World Trade Center
by Jim Emerson
Editor, RogerEbert.com / August 9, 2006
| cast & creditsMcLoughlin: Nicolas Cage
Donna: Maria Bello
Will Jimeno: Michael Pena
Allison: Maggie Gyllenhaal
Scott Strauss: Stephen Dorff
Dominick: Jay Hernandez
Lynn: Patti D'Arbanville
Paramount Pictures presents a film directed by Oliver Stone. Written by Andrea Berloff. Based on the true-life events of John and Donna McLoughlin and Willliam and Allison Jimeno. Cinematography by Seamus McGarvey. Production design by Jan Roelfs. Editing by David Brenner and Julie Monroe. Music by Craig Armstrong. Running time: 125 minutes. Rated PG-13 (for intense and emotional content, some disturbing images and language).movie trailerClick to view trailer »??
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''This is not a political film. The mantra is 'This is not a political film.'" -- Oliver Stone, New York Times(July 2, 2006)
"It is one of the greatest pro-American, pro-family, pro-faith, pro-male, flag-waving, God Bless America films you will ever see." -- right-wing syndicated columnist Cal Thomas (July 20, 2006)
"World Trade Center" is about two men who, against all odds, survived the collapse of the Twin Towers on September 11, 2001. It combines fragments of two movies -- the one that Stone describes above, and the other that Cal Thomas flips over. It is a disaster movieand a feel-good inspirational movie -- both based on true stories -- and that is why I am of two minds about it. While trapped in the rubble, Port Authority Police Officer Will Jimeno (Michael Pena) talks about a little girl who survived after four days of being buried under debris after an earthquake in Turkey. Which raises the question: What if this were a movie about some other disaster, man-made or natural, real or fictional, instead of about 9/11? Would American moviegoers respond to it any differently than they did to, say, "Poseidon"? Or is the movie just exploiting still-tender emotions about 9/11 to sell another "Amazing Rescues" episode -- Based on a True Story, but essentially indistinguishable from countless other such stories from around the world and throughout history? That's something viewers will weigh for themselves as they watch this film.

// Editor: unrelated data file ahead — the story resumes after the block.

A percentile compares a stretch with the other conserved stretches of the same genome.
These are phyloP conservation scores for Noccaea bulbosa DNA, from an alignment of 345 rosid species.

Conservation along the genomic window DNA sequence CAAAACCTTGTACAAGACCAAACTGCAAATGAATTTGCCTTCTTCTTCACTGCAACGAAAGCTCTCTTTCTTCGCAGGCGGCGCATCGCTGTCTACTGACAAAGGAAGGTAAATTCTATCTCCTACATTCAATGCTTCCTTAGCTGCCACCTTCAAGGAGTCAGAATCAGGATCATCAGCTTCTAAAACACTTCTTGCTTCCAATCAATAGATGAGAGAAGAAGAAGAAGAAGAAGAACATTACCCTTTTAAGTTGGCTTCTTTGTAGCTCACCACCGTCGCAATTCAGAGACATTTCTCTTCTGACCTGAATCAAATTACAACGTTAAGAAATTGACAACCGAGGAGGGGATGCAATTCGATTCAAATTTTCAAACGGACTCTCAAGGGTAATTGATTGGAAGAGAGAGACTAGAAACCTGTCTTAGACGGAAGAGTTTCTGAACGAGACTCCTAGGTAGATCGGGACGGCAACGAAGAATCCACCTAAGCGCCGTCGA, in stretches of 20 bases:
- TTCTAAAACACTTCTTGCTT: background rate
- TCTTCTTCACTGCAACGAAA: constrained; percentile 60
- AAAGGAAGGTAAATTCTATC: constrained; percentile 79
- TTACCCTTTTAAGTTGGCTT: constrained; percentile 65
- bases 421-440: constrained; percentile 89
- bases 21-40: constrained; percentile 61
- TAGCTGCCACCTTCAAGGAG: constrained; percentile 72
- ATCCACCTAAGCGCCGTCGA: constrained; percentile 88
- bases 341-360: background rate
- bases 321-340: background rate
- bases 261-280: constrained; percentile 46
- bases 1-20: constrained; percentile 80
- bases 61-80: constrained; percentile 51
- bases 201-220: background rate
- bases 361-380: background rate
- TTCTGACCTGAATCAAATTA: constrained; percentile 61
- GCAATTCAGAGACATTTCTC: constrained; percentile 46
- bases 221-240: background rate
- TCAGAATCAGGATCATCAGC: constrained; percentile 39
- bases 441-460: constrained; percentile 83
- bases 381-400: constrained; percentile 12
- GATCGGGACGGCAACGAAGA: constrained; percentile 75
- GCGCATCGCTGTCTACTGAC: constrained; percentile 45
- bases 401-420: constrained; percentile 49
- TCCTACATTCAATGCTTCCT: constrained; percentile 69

Seen strictly as a movie (a PG-13 disaster movie or an exploitation movie or an inspirational movie or however you may see it), "WTC" is a tale divided against itself. The scenes between the two officers, Sgt. John McLoughlin (Nicolas Cage) and Jimeno, pinned and immobilized, trying to keep each other alive in the pit of hell, are the best in the movie, because they feel the most authentically personal. You're right down there with them, and the actors play it for real. There's no need to overdramatize something as inherently dramatic as this.
Stone keeps his camera tight on these guys, conveying palpable sensations of weight, heat, dust and claustrophobia, and resists what must have been (for him) a powerful temptation to crank up the piano-and-strings. He overdoes the slow-motion in the early scenes, which fail to convey the overwhelming chaos most people who were there describe. And there are a few show-off CGI shots (like one that rises through the tangled debris and high up into the air above the vanished towers) that seem almost decadently gratuitous, but this is Oliver Stone, The Man With the Movie Mallet, so you get what you pay for.
Stone is uncharacteristically restrained and respectful in his treatment of these men and their families. Which is why the larger-than-life approach he takes to mythologizing the journey of USMC Staff Sgt. Dave Karnes (Michael Shannon), the film's Hero with a capital "H," feels so jarring and inappropriate. The real-life Karnes made his way to Ground Zero on September 11 because he saw a job that needed to be done, and knew he had to do it. His actions are authentic and unquestionably heroic, and they should have...
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